A spirited fusion of Asia and Europe, Ho Chi Minh City makes a thrilling venue for a cruise destination

The Saigon River twists and turns, skyscrapers hug the clouds and scooters swarm along roads lined with makeshift cafés.

There are elegant tree-lined streets – part of the city’s French colonial heritage – but modern hotels are springing up everywhere, joining older landmarks like the Rex, where war correspondents once drank highballs on the roof terrace.

Ho Chi Minh City is the start or finish point for many Mekong river cruises, while a small number of ocean ships make it here from the South China Sea.

And while the horrors of the Vietnam War still loom large in museums, posters and statues, today’s Vietnam seems to be the world’s happiest communist country, blending old and new in a pulsating whirl of colour.


1. Your First Time?

If you’re new to HCMC, a day’s stroll offers dazzling contrasts – from chilling reminders to chic hotels

10:00 – High life

Leave your ship and head for the cool, modern Liberty Central Saigon Citypoint Hotel.

The 19th floor rooftop pool is the place to be seen and to savour views over the futuristic skyline, incongruous against the Saigon River.

11:00 – The last battle

Visit the Reunification Palace (also called Independence Palace), set in lush grounds with fountains, where the two halves of the country were reunited on 30 April 1975, at the end of the war.

Designed as South Vietnam’s presidential palace, it’s as magnificent a piece of 1960s architecture as you’ll find anywhere.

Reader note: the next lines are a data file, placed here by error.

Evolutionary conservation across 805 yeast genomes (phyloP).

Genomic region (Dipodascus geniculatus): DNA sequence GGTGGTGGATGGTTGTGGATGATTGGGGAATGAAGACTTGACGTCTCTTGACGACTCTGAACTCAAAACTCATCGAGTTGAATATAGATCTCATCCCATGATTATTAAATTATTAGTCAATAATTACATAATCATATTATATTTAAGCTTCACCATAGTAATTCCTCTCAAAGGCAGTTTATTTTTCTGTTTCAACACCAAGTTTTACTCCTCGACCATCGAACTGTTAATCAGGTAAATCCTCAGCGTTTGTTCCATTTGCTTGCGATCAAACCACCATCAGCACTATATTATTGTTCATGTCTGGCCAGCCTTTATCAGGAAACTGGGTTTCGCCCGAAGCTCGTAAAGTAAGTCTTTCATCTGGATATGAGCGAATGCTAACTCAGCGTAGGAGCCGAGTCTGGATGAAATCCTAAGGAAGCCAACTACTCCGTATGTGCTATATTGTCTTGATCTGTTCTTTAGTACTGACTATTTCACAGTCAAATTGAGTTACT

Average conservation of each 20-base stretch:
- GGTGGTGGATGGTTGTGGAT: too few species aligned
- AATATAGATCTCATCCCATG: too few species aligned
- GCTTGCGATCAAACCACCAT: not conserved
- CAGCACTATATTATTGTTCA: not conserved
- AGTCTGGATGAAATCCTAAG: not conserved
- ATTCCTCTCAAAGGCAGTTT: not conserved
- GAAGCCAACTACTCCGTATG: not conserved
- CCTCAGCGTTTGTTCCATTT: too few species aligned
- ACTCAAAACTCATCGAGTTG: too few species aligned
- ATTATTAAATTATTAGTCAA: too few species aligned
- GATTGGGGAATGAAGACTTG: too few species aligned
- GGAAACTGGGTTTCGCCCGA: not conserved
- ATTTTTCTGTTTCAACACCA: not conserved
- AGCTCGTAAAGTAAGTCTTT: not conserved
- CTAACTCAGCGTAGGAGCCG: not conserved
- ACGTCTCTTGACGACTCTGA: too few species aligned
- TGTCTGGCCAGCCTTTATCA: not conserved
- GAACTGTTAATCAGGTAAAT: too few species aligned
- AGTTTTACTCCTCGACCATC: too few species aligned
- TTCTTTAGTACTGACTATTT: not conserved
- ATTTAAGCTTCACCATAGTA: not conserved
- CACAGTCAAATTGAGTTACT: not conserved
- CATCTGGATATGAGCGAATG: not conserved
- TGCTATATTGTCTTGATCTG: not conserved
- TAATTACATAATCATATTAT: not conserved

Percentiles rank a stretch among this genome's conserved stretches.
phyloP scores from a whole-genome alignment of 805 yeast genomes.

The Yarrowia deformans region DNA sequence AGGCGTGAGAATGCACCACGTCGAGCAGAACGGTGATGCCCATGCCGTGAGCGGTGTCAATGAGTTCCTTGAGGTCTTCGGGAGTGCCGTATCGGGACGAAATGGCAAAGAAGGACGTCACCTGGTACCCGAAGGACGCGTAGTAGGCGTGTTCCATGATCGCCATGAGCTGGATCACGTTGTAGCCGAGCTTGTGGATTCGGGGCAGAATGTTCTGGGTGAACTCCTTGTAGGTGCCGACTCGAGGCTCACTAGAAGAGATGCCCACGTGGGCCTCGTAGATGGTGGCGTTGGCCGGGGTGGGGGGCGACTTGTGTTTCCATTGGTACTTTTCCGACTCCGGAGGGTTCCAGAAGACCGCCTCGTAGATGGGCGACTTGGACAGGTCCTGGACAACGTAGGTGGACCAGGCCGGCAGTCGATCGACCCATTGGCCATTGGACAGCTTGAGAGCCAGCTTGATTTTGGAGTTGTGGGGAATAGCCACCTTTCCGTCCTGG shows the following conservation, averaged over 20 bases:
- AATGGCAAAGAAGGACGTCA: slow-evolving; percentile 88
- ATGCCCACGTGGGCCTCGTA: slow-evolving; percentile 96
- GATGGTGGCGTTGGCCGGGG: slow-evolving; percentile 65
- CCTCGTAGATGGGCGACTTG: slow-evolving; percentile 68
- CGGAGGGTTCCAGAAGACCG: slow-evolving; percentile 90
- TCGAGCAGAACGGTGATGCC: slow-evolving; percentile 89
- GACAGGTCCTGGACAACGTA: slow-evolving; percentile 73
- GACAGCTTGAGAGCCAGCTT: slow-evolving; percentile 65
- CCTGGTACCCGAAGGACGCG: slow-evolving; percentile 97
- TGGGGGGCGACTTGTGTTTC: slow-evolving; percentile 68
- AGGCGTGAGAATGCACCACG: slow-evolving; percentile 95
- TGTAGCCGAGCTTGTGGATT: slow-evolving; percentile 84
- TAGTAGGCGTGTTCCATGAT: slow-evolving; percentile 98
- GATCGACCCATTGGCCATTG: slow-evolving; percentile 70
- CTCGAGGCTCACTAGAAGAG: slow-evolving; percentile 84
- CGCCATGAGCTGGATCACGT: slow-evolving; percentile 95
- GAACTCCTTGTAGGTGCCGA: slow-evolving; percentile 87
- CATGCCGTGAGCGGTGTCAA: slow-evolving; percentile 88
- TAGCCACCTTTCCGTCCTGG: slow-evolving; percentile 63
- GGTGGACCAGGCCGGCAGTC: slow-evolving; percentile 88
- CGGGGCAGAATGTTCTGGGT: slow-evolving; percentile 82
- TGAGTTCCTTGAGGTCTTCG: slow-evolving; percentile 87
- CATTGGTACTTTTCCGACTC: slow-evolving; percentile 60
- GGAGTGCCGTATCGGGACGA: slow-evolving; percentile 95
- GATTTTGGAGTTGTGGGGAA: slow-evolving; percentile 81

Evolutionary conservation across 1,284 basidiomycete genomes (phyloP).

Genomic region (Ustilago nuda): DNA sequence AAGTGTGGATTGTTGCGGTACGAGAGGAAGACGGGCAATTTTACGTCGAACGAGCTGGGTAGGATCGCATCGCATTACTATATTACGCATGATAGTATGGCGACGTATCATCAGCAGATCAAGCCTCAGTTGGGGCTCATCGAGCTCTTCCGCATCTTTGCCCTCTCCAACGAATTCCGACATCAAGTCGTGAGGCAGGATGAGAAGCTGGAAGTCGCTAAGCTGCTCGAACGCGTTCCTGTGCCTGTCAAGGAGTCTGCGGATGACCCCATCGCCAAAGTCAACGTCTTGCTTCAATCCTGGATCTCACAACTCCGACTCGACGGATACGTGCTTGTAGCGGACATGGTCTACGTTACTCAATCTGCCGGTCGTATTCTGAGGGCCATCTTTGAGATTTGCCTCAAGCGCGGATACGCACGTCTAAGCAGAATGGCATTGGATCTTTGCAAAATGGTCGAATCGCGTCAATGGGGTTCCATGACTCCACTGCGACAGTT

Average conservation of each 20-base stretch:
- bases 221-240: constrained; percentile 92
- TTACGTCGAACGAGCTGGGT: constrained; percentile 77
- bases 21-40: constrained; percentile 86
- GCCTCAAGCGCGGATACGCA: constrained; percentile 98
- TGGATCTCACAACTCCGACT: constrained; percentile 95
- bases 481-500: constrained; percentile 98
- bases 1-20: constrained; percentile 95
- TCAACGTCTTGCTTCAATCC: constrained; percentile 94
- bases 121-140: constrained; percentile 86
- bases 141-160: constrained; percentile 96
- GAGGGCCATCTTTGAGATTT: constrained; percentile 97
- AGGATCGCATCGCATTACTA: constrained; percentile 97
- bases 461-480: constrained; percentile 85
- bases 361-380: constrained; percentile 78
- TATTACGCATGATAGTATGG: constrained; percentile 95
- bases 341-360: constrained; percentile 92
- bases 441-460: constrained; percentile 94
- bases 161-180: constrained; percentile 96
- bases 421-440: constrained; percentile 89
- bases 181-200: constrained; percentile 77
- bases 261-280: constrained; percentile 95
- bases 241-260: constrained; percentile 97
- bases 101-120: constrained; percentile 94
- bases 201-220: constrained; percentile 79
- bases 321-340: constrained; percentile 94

Don’t miss the subterranean war room with its secret escape route to the helicopter pad outside, and look out for the iconic photo depicting the fall of the South, with a tank crashing through the gates.

13:00 – Warning from history

Now head for the War Remnants Museum.

The outdoor collection of abandoned US tanks and aircraft pales into insignificance against the hundreds of war photographers’ images showing the scale of destruction wrought by US carpet bombing, and the infamous use of napalm and the defoliant Agent Orange, which led to devastating health problems for those on both sides – and their children – for decades to follow.

It’s moving, disturbing but a must-see.

15:00 – A taste of France

The late 1800s was a busy time in the city then known as Saigon.

Dating from then is the charming twin-towered Notre Dame cathedral, built of bricks brought over from France. Across the road is Saigon Central Post Office – an edifice of the size and grandeur usually reserved for railway stations (it’s the work of Gustave Eiffel, he of tower fame).

Inside you’ll find huge paintings, vintage stamps for sale, and ornate wooden phone boxes that now house ATMs.

Down the street is the equally grand Opera House, also by Eiffel, and the former Hotel de Ville (based on a Parisian original), which is now home to Ho Chi Minh City People’s Committee. Illuminated at night, it’s an impressive sight from the terrace of the Rex across the road.

18:00 – Time for a sundowner

Wander back to the Citypoint Hotel via Nguyen Hue, a grand, straight street with a central walkway and a statue of Vietnam’s saviour, Ho Chi Minh himself.

Refresh yourself with a few gentle lengths in the pool before freshening up for dinner and treating yourself to a sunset cocktail in the open-air bar.

2. Been there? Go here!

Think you know Vietnam? You can’t say that until you’ve experienced the terrifying Cu Chi tunnels…

9:00 – Going underground

Set off for Cu Chi tunnels, the famed underground hideout of Viet Cong fighters during the Vietnam War.

It’s an unmissable sight, but one that takes up half the day, so it pays to make a prompt start.

You can either book a bus tour or take the Saigon River Tours speedboat all the way – about 45 miles – from the heart of HCMC.

Walking the trails through the tropical forest today, it’s hard to comprehend the horror of what went on here during that terrible conflict little more than 50 years ago.